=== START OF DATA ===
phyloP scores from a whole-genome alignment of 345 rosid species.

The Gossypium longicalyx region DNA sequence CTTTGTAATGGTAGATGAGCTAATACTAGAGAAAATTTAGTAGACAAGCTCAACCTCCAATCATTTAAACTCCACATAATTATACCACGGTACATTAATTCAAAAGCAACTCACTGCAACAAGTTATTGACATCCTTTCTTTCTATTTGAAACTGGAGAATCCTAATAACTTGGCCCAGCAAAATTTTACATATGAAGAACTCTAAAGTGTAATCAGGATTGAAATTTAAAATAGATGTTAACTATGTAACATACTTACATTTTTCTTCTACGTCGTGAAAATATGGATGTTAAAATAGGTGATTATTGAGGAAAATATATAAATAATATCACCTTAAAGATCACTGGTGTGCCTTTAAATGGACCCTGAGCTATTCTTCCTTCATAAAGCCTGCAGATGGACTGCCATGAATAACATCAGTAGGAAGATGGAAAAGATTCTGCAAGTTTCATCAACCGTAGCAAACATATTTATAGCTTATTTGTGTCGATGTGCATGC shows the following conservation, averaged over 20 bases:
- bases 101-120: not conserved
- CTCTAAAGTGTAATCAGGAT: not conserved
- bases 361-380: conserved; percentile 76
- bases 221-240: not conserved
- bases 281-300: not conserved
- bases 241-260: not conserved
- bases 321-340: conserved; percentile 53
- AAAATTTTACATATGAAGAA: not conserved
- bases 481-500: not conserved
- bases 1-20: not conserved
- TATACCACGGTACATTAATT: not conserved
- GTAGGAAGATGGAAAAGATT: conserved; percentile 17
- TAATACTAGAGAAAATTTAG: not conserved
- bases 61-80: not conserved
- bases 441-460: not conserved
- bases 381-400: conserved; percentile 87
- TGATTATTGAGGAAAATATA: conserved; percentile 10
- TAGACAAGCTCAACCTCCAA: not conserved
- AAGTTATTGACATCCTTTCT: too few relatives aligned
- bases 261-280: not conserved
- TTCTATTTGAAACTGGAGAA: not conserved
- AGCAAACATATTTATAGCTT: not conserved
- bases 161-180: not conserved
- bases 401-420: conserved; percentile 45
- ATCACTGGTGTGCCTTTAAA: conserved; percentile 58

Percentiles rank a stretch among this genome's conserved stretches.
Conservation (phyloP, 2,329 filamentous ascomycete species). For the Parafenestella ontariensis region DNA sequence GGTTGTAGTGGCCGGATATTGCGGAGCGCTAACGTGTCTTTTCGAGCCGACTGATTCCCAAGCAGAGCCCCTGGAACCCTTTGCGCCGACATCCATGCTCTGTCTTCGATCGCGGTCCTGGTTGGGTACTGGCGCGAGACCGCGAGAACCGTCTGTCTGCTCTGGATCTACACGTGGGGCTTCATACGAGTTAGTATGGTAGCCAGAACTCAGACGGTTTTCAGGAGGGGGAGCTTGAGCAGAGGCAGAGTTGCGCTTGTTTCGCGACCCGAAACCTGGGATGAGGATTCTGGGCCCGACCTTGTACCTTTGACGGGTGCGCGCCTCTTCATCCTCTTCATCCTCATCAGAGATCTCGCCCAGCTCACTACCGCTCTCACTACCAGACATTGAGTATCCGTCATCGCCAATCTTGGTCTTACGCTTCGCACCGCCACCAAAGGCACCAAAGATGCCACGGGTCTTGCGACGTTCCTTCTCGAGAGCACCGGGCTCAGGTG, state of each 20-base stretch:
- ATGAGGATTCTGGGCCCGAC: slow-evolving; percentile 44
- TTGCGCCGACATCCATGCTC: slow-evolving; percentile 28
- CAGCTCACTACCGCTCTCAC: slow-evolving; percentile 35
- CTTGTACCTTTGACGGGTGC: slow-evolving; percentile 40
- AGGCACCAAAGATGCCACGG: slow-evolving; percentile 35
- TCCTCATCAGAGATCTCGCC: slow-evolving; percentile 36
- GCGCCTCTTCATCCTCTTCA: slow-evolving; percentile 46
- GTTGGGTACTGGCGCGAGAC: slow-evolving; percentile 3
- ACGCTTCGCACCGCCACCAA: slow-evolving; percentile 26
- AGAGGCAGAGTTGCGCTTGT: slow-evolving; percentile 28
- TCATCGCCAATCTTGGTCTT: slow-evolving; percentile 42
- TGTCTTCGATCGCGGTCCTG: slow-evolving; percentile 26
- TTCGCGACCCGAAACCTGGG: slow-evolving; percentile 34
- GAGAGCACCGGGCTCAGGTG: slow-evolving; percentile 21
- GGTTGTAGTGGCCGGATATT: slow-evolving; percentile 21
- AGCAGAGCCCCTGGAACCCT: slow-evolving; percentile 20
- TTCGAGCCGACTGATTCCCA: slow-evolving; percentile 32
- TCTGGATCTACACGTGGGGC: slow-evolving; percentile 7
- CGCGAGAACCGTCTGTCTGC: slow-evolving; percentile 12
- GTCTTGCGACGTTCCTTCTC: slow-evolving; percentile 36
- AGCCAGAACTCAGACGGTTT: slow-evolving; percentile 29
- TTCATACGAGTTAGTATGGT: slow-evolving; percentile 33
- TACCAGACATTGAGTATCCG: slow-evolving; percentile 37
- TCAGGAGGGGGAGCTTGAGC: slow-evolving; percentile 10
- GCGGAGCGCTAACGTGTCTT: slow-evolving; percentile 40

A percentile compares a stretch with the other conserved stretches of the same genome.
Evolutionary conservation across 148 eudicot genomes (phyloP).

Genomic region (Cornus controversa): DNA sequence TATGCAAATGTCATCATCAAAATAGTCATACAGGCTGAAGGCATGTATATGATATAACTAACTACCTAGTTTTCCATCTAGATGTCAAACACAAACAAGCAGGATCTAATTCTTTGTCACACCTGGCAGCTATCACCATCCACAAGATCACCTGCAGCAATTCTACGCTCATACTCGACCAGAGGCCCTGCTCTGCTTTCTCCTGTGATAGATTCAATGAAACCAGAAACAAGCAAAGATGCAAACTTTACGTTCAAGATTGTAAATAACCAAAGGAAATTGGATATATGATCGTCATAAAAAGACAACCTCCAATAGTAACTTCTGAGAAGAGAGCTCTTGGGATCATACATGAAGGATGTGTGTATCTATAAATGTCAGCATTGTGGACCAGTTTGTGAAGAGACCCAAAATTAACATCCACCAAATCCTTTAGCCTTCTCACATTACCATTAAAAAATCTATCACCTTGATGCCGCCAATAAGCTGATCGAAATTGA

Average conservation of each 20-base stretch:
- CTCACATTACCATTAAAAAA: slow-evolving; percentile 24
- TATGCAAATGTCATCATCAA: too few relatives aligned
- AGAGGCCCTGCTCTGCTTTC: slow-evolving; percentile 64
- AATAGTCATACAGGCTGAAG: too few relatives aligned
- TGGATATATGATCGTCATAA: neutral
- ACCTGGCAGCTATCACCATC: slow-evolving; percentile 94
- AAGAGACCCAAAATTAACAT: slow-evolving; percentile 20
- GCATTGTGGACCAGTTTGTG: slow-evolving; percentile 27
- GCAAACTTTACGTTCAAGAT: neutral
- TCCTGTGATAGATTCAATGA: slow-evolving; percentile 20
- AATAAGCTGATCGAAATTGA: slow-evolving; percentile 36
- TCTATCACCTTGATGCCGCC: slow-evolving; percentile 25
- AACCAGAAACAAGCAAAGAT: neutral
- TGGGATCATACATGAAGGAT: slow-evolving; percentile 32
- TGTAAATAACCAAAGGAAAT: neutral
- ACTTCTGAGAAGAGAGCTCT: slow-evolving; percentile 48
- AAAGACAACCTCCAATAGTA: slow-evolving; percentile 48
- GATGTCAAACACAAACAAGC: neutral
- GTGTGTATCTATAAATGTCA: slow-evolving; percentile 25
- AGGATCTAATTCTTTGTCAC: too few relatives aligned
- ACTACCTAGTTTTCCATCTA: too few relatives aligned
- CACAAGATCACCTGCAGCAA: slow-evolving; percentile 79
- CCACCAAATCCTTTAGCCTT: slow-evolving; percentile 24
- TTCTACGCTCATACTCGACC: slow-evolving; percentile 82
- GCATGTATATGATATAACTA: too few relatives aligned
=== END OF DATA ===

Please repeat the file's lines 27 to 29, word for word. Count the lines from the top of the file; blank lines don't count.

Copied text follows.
- ATCACTGGTGTGCCTTTAAA: conserved; percentile 58

Percentiles rank a stretch among this genome's conserved stretches.
Conservation (phyloP, 2,329 filamentous ascomycete species). For the Parafenestella ontariensis region DNA sequence GGTTGTAGTGGCCGGATATTGCGGAGCGCTAACGTGTCTTTTCGAGCCGACTGATTCCCAAGCAGAGCCCCTGGAACCCTTTGCGCCGACATCCATGCTCTGTCTTCGATCGCGGTCCTGGTTGGGTACTGGCGCGAGACCGCGAGAACCGTCTGTCTGCTCTGGATCTACACGTGGGGCTTCATACGAGTTAGTATGGTAGCCAGAACTCAGACGGTTTTCAGGAGGGGGAGCTTGAGCAGAGGCAGAGTTGCGCTTGTTTCGCGACCCGAAACCTGGGATGAGGATTCTGGGCCCGACCTTGTACCTTTGACGGGTGCGCGCCTCTTCATCCTCTTCATCCTCATCAGAGATCTCGCCCAGCTCACTACCGCTCTCACTACCAGACATTGAGTATCCGTCATCGCCAATCTTGGTCTTACGCTTCGCACCGCCACCAAAGGCACCAAAGATGCCACGGGTCTTGCGACGTTCCTTCTCGAGAGCACCGGGCTCAGGTG, state of each 20-base stretch: